Based in sunny San Francisco on the edge of a cliff overlooking the sea, is an historic Camera Obscura; a room sized “camera” built in 1946, which was based on a 15th century design by Leonardo da Vinci. It was designed to look like someone had left a giant 35mm camera there with its lens pointed to the sky. The 10-inch mirror on top of the camera rotates 360 degrees, beaming a view of the area magnified by seven times onto a six foot parabolic table inside.
Camera Obscuras actually have a long history in San Francisco. The first recorded reference to one is from the 1860s in an attraction called Woodward’s Gardens. The second Cliff House, built in 1896, had a Camera Obscura on its fourth floor that
was destroyed when the building burned down
in 1907. On the 23rd of May, 2001, the 1946 Camera Obscura at Cliff House was added to the National Register of Historic Places and saved from becoming demolished.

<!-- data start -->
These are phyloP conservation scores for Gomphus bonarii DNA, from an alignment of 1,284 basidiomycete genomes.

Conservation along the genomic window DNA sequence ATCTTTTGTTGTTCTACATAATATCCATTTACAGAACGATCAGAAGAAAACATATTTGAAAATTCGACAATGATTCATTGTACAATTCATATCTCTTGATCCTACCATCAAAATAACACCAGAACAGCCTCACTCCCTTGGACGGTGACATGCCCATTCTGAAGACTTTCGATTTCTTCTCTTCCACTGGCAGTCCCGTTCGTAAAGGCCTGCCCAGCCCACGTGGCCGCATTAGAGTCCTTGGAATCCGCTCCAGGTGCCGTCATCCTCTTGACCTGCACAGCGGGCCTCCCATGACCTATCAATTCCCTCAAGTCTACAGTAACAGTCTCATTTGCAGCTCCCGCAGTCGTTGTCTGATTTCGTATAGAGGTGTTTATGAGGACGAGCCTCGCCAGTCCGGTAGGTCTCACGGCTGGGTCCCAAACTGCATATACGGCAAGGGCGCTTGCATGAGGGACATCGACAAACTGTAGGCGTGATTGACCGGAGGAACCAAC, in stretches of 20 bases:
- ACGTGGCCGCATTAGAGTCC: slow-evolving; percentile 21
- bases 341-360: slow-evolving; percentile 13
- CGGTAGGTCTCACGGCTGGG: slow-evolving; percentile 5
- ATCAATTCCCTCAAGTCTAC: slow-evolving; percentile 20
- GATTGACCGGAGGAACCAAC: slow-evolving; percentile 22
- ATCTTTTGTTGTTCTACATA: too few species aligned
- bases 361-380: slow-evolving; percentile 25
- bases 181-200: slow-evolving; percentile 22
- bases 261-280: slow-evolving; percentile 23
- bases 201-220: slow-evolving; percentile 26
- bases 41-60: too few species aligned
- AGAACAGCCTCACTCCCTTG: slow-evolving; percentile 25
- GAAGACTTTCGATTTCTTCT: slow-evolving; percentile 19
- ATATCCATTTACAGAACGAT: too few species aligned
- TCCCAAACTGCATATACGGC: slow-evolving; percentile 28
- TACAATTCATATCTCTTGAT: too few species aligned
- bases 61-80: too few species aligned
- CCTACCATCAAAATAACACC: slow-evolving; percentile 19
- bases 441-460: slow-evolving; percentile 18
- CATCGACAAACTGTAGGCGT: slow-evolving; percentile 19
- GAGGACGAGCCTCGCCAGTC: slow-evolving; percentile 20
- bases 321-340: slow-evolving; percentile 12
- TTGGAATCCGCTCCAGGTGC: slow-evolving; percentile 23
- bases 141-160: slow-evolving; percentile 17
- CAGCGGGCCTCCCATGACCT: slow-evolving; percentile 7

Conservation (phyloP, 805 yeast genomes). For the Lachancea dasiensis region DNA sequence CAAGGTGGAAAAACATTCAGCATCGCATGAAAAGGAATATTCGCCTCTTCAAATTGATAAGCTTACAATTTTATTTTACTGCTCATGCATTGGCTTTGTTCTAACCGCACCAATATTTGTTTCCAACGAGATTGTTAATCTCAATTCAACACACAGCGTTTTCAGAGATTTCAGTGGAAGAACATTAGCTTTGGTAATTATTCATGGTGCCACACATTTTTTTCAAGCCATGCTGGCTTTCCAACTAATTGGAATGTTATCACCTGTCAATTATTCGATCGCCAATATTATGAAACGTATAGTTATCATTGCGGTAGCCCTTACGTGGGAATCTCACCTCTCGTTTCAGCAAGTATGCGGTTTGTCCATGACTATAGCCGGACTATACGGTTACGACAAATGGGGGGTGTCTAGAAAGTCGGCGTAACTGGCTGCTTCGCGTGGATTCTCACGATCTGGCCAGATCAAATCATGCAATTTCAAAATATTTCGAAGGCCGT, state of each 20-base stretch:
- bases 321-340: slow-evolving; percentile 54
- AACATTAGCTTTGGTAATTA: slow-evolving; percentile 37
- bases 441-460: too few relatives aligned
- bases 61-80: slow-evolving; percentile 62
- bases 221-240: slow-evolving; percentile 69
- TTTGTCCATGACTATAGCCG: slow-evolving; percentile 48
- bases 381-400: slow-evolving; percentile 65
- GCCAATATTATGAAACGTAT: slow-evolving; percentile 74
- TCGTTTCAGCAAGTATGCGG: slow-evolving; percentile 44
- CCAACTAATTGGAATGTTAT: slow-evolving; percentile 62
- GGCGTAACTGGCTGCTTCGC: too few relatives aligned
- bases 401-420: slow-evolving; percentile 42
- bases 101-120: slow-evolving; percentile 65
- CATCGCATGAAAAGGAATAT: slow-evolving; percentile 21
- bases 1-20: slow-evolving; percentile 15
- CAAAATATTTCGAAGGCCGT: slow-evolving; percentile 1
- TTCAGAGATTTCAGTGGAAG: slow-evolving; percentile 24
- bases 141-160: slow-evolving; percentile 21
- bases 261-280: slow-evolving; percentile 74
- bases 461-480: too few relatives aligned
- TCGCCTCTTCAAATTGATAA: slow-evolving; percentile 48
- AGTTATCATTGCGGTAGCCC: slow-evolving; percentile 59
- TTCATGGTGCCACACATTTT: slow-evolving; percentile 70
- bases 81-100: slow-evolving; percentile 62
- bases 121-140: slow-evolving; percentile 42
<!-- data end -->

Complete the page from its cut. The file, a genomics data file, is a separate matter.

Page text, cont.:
It was built as part of the Playland at the Beach amusement area. The designer of this simple attraction was Floyd Jennings who also constructed two other Camera Obscuras, now lost, at The Garden of the Gods and Lookout Mountain.
If you would like to visit the Obscura, reviewers have suggested going to the camera 1.5 hours before sunset on a clear day for the best experience. It’s open from 11am to 5pm on “beautiful days”, and costs $3 for general admission.
Information: The Magic Mirror of Life